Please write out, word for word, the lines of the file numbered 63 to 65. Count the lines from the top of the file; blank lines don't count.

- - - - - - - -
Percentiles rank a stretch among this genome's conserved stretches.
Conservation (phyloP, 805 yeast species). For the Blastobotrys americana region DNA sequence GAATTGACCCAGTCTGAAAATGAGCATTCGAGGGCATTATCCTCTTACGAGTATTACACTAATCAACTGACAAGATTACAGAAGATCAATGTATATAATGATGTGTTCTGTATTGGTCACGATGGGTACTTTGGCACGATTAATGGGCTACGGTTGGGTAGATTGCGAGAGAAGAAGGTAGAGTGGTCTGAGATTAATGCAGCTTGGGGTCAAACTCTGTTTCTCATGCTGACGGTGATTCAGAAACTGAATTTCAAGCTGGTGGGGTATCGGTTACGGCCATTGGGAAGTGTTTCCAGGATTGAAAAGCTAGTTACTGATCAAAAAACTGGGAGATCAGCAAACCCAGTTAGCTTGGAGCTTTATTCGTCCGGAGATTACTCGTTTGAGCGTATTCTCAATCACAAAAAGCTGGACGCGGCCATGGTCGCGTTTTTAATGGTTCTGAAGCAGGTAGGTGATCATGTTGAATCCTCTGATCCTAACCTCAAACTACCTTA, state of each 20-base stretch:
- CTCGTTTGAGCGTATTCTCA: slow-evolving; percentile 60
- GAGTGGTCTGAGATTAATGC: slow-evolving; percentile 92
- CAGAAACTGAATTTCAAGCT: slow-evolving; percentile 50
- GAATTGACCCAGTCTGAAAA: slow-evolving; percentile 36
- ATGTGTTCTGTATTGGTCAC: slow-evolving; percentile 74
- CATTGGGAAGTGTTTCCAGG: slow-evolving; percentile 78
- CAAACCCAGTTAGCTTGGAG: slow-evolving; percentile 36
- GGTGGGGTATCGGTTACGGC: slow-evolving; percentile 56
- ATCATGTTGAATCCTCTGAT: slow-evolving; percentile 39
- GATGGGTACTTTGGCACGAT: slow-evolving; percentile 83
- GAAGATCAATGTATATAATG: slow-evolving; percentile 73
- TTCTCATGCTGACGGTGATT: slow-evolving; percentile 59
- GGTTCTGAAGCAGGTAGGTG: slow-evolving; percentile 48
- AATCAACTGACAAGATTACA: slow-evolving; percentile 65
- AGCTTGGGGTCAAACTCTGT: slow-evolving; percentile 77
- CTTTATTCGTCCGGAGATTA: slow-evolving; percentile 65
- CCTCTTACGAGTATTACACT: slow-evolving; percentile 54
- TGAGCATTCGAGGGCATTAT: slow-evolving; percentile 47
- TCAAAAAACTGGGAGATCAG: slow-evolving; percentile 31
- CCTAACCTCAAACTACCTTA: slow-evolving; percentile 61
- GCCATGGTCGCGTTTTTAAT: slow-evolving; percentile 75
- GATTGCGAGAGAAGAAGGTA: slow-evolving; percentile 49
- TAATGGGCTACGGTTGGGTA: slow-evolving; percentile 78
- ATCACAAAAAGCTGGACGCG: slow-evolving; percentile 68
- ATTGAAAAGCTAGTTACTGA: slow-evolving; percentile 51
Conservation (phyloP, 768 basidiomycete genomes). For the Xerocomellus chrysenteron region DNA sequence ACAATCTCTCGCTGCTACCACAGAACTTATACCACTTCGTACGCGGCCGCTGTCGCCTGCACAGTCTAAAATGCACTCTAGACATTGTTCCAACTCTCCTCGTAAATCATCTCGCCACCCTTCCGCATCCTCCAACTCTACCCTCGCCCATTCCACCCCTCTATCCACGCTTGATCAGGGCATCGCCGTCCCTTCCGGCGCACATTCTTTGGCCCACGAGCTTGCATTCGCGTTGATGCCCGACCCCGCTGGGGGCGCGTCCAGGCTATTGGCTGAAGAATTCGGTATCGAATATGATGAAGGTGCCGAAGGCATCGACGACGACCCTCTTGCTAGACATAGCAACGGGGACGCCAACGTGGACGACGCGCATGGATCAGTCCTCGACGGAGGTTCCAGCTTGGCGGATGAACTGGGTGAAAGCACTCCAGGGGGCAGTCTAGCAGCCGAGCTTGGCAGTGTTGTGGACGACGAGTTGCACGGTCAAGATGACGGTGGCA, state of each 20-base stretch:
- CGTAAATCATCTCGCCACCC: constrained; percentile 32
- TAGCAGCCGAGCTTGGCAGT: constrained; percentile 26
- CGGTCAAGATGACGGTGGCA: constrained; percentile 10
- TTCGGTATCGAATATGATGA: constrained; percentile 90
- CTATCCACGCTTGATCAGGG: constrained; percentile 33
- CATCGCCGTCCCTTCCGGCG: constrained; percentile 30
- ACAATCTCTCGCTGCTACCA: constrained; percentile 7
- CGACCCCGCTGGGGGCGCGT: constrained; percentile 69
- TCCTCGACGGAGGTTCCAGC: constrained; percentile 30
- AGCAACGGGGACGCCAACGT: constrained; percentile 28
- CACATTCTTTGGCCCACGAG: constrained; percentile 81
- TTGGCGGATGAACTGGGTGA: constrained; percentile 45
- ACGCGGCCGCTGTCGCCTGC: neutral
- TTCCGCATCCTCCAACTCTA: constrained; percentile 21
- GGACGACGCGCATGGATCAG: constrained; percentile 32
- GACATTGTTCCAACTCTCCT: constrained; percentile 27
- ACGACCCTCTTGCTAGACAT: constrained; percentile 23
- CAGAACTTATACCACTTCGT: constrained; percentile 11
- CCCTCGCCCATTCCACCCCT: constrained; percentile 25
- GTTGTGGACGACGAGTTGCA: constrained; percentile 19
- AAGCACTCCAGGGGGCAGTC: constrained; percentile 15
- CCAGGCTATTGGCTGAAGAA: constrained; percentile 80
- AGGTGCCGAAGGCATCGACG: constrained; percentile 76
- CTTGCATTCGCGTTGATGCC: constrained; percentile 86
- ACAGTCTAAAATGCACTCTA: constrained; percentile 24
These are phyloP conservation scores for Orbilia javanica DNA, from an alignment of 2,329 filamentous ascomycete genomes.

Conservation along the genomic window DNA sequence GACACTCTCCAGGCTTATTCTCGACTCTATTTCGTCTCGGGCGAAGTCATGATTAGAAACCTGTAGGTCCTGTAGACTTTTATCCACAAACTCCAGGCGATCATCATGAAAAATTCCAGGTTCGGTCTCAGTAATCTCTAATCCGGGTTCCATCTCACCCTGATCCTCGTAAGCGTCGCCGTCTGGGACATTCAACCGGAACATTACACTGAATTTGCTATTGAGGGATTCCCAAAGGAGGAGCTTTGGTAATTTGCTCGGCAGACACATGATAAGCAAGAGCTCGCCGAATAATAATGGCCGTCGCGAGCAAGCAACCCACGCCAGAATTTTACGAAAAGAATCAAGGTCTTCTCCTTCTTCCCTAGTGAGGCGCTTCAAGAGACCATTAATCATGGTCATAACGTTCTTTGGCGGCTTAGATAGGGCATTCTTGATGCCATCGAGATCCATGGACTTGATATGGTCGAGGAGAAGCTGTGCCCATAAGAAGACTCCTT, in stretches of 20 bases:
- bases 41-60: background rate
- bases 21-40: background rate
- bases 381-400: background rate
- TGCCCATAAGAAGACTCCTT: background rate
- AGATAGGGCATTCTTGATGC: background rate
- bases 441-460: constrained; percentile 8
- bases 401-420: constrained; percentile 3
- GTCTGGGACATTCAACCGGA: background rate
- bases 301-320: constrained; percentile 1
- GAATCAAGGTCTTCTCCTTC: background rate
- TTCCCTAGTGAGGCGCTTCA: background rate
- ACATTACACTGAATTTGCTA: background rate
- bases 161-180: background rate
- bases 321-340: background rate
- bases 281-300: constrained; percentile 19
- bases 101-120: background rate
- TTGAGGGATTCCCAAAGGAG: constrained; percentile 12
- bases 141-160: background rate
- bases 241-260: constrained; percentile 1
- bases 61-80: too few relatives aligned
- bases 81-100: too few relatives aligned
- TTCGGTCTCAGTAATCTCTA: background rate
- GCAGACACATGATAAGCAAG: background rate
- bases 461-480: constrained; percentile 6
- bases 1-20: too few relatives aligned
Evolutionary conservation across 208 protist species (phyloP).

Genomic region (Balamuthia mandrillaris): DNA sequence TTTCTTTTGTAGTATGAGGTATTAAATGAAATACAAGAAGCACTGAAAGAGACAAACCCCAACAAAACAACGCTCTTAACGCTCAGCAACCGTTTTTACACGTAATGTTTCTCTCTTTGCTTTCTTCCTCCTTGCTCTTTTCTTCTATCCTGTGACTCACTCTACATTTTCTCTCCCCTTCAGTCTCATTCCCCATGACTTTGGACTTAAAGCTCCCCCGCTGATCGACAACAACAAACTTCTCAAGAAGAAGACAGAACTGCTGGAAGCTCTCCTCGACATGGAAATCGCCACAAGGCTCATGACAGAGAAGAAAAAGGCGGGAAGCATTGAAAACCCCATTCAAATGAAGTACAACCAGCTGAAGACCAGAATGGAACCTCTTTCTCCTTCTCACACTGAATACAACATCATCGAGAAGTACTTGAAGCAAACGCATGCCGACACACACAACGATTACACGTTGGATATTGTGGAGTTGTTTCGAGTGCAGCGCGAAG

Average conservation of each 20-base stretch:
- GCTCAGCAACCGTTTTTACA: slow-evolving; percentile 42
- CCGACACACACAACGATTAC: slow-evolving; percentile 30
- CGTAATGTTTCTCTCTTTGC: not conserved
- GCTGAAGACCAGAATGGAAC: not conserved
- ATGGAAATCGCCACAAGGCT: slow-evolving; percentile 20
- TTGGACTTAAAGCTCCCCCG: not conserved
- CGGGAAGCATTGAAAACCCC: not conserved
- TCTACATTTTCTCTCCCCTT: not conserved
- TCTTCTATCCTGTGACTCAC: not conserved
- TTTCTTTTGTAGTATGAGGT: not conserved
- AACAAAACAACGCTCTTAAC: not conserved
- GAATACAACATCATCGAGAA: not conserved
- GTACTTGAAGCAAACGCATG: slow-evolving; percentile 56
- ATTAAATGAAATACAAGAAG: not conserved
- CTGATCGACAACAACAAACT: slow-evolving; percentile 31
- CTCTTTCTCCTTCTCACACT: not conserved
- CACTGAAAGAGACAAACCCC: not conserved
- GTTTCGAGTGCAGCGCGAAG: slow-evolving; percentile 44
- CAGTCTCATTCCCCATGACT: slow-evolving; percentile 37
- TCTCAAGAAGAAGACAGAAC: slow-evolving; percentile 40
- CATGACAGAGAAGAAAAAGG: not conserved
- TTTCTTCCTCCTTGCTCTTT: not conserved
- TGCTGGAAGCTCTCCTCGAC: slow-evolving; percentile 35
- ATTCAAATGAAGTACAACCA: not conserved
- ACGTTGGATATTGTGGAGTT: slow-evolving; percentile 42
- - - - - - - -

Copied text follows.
- GTCTGGGACATTCAACCGGA: background rate
- bases 301-320: constrained; percentile 1
- GAATCAAGGTCTTCTCCTTC: background rate